[mod_python] Difference between run the web service standalone and via mod_python

Jim Gallacher jpg at jgassociates.ca
Wed Jul 19 08:24:43 EDT 2006

wang yingqi wrote:
> First of all,Thank you very much!:)
> Additionally,Someone tell me we can share session via Apache service
> between
> different web apps,

Probably not. If the web app has a standalone server that can be run
without mod_python it will only be using the the mod_python version to
get access to a python interpreter embedded in apache. Thus it will not
likely be using the mod_python session code and providing it's own
session code instead.

Also, session data used by different apps is likely to be different and
incompatible as well.

> and the four points you mentioned are the best
> argumatation for choose Apache + Mod_python instead of standalone mode.
> So,Maybe the development process is a loop like this,Coding and Debuging at
> standalone mode ,Publishing on Apache with mod_python.

That seems reasonable.


> On 7/18/06, Jim Gallacher <jpg at jgassociates.ca> wrote:
>> wang yingqi wrote:
>> > hi everyone!
>> > some excellent python web framework has its own web-service
>> instance,Just
>> > like Quixote & Djanso, that means we can run our web service without
>> Apache
>> > etc.
>> > so could anybody tell me what's the difference between these
>> modes:1,run
>> > the
>> > service standalone of the python web framework 2,attach the python web
>> app
>> > to Apache via mod_python..
>> > thank u!
>> Consider the following points:
>> 1. Performance
>> The standalone servers will serve all content, including static content.
>> Since they are likely written in pure python, their performance for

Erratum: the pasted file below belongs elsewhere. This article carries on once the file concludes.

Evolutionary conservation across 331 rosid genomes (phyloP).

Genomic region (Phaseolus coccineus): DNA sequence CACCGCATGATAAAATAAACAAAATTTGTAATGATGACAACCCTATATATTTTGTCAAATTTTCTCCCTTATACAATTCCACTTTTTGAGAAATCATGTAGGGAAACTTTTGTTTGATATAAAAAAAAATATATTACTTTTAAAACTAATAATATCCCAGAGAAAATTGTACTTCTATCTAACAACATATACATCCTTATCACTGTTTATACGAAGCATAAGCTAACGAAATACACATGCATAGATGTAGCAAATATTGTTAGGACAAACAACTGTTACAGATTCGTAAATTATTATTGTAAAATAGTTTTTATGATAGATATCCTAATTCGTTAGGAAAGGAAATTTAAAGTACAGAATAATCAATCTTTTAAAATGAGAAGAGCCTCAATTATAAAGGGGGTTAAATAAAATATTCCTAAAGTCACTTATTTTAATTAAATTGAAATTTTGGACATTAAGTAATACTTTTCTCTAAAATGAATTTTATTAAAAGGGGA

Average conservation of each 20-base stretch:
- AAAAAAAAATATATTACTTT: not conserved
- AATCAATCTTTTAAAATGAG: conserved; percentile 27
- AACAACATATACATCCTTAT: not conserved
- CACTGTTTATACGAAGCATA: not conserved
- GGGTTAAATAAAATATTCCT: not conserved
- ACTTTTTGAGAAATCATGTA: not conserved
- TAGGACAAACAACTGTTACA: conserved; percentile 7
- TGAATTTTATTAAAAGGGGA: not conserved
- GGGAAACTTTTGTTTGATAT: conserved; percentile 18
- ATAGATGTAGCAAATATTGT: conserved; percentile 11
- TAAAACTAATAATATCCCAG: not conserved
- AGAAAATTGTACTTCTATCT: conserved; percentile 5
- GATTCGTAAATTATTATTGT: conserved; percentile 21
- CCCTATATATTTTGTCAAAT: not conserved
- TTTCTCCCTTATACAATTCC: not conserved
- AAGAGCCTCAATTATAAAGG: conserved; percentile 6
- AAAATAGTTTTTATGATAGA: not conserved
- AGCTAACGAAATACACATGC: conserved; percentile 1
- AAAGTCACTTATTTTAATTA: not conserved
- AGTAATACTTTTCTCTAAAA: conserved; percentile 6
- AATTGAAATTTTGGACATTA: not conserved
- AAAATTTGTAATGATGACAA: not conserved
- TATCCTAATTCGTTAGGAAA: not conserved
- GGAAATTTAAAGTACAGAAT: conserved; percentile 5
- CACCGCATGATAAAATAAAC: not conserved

>> static content likely be slower.
>> Whether this is an important factor will depend on the mix of static vs
>> dynamic content. If the ratio of static/dynamic is high, using apache +
>> mod_python will likely be better.
>> 2. Server management
>> If the host is not running apache, it will be easier to use the
>> standalone server.
>> If the host is already running apache, it may be simpler to use
>> mod_python rather than managing a separate application server.
>> If the user wants multiple instances of the application, they will need
>> to run and manage additional standalone servers, as opposed to apache
>> where it will just be an extra configuration stanza.
>> There is also the issue of contention for port 80. What if you need
>> different standalone application servers such as Trac for issue tracking
>> and Quixote for some other web service. Only one of them will be able to
>> use port 80, while the other will need to use a non-standard port. This
>> could be a PITA, and indeed some corporate users may not be able to
>> access the second application due to firewall restrictions.
>> 3. Virtual hosts
>> The standalone server may not support virtual hosts. To me this would be
>> a show stopper.
>> 4. Apache goodness
>> There are a wealth of apache modules which may be useful, with no
>> equivalent in the standalone server.
>> Apache is robust. Some applications (such as Zope) recommend that the
>> Zope server be used behind apache as an extra bit of insurance against
>> the malicious requests. (Or at least this used to be the recommendation.
>> I don't follow Zope development anymore and this may have changed).
>> These comments may seem biased towards Apache, but then consider the
>> source - mod_python is an Apache module after all. ;)
>> Jim

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